Sunday, March 29, 2009

Francis Schaeffer And C.S. Lewis: A Comparison Of Legacies

I have always been at a loss as to why C.S. Lewis achieved such hero status as to be considered the most important and influential Christian of the 20th Century. Before you read any further, be assured that this is not a hit piece aimed at Lewis. I enjoy what I have read of his writings; I have given his books as Christmas presents. Yet I have never understood the enormity of devotion to his work or his person. I do realize that there have been those who turned to Christ through his works, such as Charles Colson. Yet has his impact for the Gospel been as great as it has been advertised?

Francis Schaeffer's legacy I can appreciate. First, his influence through books and speeches caused many a seminarian to abandon humanistic theories and return to a Biblical world view. Second, he almost alone jump started the Protestant pro-life movement in the U.S., resulting in the saving of millions of unborn children and rescuing the Protestant Church from a dangerous, sinful apathy. Third, his influence laid the groundwork for the involvement of Evangelicals in the political process. He convinced many a Christian that hiding their heads in the sand was not a viable option. His books such as "How Should We Then Live?" and "A Christian Manifesto" not only demonstrated how our freedoms were the product of a Christian base but that forces were at work eroding that base and there was a need for Christians to withstand these forces in the public arena. The various areas of life thus impacted are beyond measure. The pro-life movement and the fight against euthanasia would not have had the impact they have had without him. Reagan would not have been elected without the support of the Moral Majority, whose founder, Jerry Falwell, had been influenced by Schaeffer. The world would have been much different without a Reagan as President. Various ministries such as Colson's Prison Fellowship came into being through Schaeffer's personal influence on leaders such as Colson. The Christian struggle against international sex trafficking and initiatives to fight the spread of Aids in Africa evolved from Schaeffer's articulation of his well thought out world view. Fourthly, he laid the groundwork for Colson and others to teach the Church how to engage the world with a Christian world view. Can Lewis's impact on the Church match Schaeffer's?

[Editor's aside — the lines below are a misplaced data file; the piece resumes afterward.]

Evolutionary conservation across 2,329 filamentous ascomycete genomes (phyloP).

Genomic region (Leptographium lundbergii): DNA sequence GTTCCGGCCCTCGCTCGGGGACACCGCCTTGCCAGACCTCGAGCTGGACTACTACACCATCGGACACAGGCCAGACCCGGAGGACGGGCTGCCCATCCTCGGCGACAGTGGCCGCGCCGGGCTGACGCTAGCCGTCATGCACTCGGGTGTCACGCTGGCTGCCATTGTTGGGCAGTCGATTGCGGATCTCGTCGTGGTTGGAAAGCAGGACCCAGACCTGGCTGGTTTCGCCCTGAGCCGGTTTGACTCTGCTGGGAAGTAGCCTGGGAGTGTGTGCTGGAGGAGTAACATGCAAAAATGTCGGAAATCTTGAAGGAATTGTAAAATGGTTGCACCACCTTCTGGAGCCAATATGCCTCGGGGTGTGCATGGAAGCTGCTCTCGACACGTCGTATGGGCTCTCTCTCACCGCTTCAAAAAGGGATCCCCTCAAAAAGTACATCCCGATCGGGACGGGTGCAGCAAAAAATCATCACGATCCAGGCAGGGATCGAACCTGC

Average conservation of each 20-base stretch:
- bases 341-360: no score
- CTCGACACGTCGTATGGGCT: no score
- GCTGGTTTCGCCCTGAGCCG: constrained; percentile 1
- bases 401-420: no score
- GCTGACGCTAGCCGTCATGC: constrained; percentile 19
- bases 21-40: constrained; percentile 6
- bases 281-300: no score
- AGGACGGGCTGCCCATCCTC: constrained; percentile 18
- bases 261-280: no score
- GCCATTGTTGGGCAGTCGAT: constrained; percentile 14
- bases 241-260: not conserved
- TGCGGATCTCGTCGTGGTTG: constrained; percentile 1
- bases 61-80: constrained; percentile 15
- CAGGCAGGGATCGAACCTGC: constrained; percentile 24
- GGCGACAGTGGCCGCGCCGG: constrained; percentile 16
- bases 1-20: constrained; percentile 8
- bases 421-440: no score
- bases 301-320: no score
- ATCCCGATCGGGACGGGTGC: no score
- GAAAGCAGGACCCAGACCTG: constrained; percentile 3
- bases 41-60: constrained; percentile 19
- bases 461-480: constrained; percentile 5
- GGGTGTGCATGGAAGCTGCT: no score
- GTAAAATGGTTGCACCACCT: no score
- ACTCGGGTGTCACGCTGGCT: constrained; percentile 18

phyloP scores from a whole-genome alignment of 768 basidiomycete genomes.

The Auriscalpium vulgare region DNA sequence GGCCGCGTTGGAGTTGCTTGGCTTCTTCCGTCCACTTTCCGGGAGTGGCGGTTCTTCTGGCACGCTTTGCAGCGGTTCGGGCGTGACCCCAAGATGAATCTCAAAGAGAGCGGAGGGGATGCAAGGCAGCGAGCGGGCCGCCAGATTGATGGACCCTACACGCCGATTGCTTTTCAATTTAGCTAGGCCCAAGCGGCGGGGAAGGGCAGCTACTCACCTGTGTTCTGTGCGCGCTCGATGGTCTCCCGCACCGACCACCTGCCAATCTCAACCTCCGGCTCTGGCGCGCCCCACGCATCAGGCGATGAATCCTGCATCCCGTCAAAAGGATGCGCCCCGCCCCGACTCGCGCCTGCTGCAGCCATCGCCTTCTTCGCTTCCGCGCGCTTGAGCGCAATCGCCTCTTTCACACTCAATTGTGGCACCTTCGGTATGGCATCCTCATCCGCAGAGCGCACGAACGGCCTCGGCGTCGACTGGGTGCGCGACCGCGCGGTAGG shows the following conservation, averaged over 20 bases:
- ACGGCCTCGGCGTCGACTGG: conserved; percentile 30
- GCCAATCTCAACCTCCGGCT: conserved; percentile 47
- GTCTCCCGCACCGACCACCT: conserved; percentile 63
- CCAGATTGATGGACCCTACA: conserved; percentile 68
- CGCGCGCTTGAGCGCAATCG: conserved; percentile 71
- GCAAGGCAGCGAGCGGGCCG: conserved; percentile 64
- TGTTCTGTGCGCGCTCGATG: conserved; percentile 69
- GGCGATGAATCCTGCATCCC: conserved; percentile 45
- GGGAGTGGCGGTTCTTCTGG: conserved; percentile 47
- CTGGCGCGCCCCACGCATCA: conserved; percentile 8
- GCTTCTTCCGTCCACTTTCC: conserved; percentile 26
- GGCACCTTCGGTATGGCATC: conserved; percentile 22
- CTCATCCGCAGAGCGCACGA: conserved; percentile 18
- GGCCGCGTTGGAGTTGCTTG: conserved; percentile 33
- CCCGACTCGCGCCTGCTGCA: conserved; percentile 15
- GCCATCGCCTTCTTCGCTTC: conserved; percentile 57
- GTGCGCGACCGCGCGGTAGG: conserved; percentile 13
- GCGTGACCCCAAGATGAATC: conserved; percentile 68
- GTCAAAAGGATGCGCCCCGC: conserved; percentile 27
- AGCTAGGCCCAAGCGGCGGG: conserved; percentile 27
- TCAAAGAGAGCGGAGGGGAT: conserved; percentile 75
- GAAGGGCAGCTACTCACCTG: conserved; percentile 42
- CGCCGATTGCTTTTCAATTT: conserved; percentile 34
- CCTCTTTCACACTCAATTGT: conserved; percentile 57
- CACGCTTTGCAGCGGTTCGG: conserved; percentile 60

On the back cover of past editions of Lewis's works there appeared the claim that went something like this: Lewis makes becoming a Christian acceptable to those whose intellects would otherwise prevent them from doing so. This creates a problem, but I am not sure this problem originates with Lewis himself or with his followers. Having grown up in a University town and having more than twenty years contact with Campus Ministries engaged in Apologetics-Style evangelism, I have seen the effect of such evangelism on many who have joined the Church. People have accepted Christ in their heads without personal repentance. No, I am not arguing against Apologetics. I recognize that it has a place in evangelism and in training disciples. As stated earlier, I don't know where the problem originates, with Lewis or those who claim to be influenced by him. Yet I believe the problem to be of such magnitude that much personal evangelism has been a wasted effort because of the apologetics that I have seen practiced since the mid-eighties.

Anyway, I have expressed my puzzlement over the adulation Lewis receives, which is something I have rarely done. If you disagree with me, or if Lewis has had a positive impact on your Christian walk, let me know.

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